12/19/08 — Officials: HIV on rise in Wayne; programs planned

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Officials: HIV on rise in Wayne; programs planned

By Phyllis Moore
Published in News on December 19, 2008 1:46 PM

With HIV and AIDS a growing concern in Wayne County, grant funding is being targeted to increase education and assistance for those dealing with the disease, Health Director James Roosen told the Board of Health Wednesday.

"There are over 300 people in Wayne County that are HIV-positive and another 25 to 30 percent at least that are out there that we don't know about," he said.

A full-time HIV/AIDS case manager is "desperately" needed, he added.

"We have got to have that as a goal, and we do in our strategic plan for next year," Roosen said.

With that in mind, the Health Department's strategic plan will be presented in a public forum as part of next month's board meeting, planned for Jan. 21 at 12:15 p.m. Its location will move to the Wayne Center to accommodate the larger audience anticipated.

In the meantime, the Health Department has been fortunate to tap into some funding resources, Roosen said.

"Two months ago we were notified of some grant funding for HIV/STD prevention for HIV education, testing and outreach," he said. Ideas were solicited from the community as to best uses of the two-year grant worth $17,500.

"We received two good ideas, which we're going to do," Roosen said.

The first was from the Hispanic Community Development Center in Dudley.

"They proposed we do non-traditional HIV testing, which is something our Health Department has been trying to accomplish for the last two years."

One concern was that Dr. Kim Larson, a member of the Board of Health, also serves as an adviser to the center. Roosen explained that she would receive no compensation from the funding and said the county's attorney had suggested the matter be brought before the board.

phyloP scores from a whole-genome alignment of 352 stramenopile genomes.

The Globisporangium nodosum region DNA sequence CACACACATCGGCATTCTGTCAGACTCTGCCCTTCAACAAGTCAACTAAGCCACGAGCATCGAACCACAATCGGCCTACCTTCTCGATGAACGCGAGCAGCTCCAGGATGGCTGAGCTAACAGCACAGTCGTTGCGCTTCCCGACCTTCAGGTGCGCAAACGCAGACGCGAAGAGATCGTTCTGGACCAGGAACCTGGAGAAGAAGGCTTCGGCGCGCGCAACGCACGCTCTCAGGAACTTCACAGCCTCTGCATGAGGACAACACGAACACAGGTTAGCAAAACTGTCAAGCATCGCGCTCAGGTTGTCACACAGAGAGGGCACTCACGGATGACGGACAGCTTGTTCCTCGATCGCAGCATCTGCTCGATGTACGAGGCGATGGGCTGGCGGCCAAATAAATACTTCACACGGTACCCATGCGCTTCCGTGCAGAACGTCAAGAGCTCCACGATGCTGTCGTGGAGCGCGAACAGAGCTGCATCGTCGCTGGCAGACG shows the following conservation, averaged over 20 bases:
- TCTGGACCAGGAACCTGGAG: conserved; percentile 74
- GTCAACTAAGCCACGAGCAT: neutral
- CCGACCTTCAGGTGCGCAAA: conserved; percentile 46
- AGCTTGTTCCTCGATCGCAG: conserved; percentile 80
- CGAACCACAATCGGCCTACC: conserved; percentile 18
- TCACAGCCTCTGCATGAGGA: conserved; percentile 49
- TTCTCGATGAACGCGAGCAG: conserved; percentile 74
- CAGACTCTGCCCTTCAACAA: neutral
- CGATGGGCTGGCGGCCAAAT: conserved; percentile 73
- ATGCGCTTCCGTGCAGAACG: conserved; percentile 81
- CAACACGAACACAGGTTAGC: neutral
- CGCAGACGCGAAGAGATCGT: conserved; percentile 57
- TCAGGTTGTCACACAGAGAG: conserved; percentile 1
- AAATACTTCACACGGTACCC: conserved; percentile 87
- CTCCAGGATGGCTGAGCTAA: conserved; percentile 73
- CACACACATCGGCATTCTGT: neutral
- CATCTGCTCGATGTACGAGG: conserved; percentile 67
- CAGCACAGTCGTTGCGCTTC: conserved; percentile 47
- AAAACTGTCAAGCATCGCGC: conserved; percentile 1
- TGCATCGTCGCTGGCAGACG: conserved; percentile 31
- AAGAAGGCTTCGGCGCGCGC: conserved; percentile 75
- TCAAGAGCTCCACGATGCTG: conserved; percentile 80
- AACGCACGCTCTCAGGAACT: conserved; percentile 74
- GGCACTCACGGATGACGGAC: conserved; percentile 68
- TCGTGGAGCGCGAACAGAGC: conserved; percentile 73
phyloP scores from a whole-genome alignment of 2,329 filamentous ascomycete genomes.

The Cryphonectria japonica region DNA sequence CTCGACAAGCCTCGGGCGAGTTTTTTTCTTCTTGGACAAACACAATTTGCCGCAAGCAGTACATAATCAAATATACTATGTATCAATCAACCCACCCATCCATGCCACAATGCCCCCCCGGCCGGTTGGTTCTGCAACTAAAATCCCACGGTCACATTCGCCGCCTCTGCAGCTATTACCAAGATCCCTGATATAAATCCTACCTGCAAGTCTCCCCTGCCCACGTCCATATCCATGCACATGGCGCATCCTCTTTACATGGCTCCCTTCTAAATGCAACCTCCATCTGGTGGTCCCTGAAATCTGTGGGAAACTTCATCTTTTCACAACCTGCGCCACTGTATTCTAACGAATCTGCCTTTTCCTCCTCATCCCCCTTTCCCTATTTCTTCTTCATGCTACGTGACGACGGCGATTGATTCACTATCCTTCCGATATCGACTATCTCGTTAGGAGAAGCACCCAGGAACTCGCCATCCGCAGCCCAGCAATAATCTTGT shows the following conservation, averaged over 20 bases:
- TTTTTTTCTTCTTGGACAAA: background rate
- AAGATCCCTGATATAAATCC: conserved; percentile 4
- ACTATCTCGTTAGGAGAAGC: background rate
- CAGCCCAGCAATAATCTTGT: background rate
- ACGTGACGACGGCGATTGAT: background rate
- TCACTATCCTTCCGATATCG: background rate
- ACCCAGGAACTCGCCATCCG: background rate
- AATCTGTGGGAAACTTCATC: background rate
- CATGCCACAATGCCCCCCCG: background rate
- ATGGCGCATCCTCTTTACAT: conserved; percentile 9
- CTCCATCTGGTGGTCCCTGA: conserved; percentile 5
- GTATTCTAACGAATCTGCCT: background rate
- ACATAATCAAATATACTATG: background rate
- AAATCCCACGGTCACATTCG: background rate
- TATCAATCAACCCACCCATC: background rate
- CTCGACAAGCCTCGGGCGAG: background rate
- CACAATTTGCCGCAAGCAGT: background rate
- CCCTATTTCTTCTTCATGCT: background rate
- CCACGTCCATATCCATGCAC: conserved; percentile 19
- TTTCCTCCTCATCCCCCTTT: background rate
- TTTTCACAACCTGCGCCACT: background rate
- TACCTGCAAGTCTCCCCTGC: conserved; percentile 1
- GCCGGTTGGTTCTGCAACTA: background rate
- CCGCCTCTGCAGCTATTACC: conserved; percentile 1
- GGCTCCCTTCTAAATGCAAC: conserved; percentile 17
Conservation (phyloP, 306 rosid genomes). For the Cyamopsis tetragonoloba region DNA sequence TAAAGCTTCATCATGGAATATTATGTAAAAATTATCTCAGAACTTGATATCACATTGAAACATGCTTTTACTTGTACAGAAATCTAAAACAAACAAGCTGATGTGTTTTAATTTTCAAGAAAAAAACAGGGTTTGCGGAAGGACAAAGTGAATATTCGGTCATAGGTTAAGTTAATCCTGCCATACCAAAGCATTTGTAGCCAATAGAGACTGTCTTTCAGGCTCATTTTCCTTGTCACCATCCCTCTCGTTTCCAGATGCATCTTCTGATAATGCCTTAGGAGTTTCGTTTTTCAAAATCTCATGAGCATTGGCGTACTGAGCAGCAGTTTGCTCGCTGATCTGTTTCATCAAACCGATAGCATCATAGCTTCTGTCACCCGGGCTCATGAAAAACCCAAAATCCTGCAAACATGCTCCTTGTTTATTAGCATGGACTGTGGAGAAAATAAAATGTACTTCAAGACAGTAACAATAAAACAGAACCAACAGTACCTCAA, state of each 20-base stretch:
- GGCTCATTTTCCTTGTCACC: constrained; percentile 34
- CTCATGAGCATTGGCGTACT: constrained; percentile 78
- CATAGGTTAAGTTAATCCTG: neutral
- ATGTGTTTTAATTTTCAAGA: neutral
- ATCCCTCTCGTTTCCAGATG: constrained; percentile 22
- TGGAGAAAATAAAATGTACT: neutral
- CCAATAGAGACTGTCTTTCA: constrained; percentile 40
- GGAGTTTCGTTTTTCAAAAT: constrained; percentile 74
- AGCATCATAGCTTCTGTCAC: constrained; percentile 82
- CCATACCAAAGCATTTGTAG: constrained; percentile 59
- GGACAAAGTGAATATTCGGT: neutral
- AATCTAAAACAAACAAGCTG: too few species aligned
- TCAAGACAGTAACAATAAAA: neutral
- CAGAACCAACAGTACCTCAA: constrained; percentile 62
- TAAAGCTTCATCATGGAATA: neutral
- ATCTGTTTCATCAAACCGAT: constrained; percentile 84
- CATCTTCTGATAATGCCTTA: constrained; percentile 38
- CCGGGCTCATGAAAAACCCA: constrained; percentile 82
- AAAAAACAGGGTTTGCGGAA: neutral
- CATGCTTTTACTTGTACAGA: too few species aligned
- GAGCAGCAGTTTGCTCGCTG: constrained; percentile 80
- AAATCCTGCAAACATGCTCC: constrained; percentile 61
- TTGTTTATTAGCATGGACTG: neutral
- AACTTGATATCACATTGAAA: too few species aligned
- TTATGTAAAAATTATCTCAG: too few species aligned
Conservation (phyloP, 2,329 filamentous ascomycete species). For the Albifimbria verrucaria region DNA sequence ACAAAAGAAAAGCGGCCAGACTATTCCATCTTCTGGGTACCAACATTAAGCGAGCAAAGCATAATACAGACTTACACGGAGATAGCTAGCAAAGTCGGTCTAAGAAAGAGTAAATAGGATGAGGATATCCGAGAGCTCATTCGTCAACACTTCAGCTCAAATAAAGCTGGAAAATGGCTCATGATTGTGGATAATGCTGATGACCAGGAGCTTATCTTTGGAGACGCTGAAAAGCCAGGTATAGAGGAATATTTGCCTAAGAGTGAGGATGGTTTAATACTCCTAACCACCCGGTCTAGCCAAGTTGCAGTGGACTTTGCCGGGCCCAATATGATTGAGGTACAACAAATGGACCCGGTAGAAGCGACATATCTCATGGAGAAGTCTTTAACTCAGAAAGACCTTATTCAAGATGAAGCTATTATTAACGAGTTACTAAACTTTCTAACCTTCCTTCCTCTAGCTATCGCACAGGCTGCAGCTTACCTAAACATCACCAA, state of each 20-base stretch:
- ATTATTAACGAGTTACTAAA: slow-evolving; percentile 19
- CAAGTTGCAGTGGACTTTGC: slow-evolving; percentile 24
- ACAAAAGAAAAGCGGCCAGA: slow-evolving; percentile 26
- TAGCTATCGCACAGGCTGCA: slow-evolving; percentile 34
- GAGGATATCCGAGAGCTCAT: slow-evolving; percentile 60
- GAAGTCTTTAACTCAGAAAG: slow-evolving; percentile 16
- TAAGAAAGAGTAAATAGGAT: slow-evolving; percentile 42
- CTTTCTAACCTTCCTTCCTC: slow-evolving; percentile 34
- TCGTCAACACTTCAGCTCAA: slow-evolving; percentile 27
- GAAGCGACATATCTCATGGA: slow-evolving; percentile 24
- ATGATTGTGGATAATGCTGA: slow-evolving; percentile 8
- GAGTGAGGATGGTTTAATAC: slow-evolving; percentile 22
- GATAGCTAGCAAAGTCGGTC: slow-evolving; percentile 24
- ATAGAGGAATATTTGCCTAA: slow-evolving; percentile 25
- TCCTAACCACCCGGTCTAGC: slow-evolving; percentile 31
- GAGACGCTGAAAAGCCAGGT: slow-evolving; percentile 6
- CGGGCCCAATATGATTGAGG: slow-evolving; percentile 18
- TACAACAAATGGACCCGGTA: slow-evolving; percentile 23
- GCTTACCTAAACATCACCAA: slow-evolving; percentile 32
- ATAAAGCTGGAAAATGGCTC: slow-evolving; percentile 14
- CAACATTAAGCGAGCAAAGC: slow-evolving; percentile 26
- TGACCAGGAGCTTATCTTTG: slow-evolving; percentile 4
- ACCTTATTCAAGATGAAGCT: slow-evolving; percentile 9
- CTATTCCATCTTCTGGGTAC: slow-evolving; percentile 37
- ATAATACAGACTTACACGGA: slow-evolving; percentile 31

Board members determined there was no conflict of interest for Dr. Larson to continue serving in an advisory capacity during the project.

Total funding for that portion would be an estimated $12,000, with the remainder to be used on an idea suggested by the health education department -- free condom distribution in such areas as beauty shops, barber shops and setting up machines in some strategic areas, Roosen said.

The board also received an update on a project begun to match up those already diagnosed with HIV to proper care.

"We had access to a small amount of grant funding last year for HIV/AIDs funding" in collaboration with Brody School of Medicine at East Carolina University in Greenville, Roosen said. Nina Silverthorne, a retired social worker, was enlisted to oversee the effort.

The Bridge Counselor Project entailed locating and contacting HIV-positive patients who might not be receiving medical care and get them back into the system, Ms. Silverthorne explained.

It was quite a challenge, she said. Many had moved, some dropped out of care because of transportation issues, and there was a doctor shortage at Brody when the grant started, delaying some of the process, she said.

Beyond that, however, she found those she encountered were "grateful and receptive," she said.

"I contacted a middle-aged lady who found out a year ago that she was HIV-positive but did not know where to go or what to do," Ms. Silverthorne said. "She had not even told her doctor treating her about it because of the stigma. She was very receptive to going to the Brody School for treatment."

She also shared the story of a young mother diagnosed HIV-positive while pregnant but had not followed up on any medical recommendations. Now engaged, Ms. Silverthorne said the woman had the attitude, "'What's the point if I'm going to die anyway?'"

"I was very pleased that she did agree to a referral and that she would get the help and support she needed so that she could go on with her life, and watch her children grow up and go on."

Overall, Ms. Silverthorne said she believes the program was a very worthwhile endeavor.

"There are people now getting care that were not getting care," she told the board. "It really pointed out the need for follow-up. The state and the county currently do not have the follow-up needed.

"I think this is one of the big issues that would really be beneficial, to have someone contact them."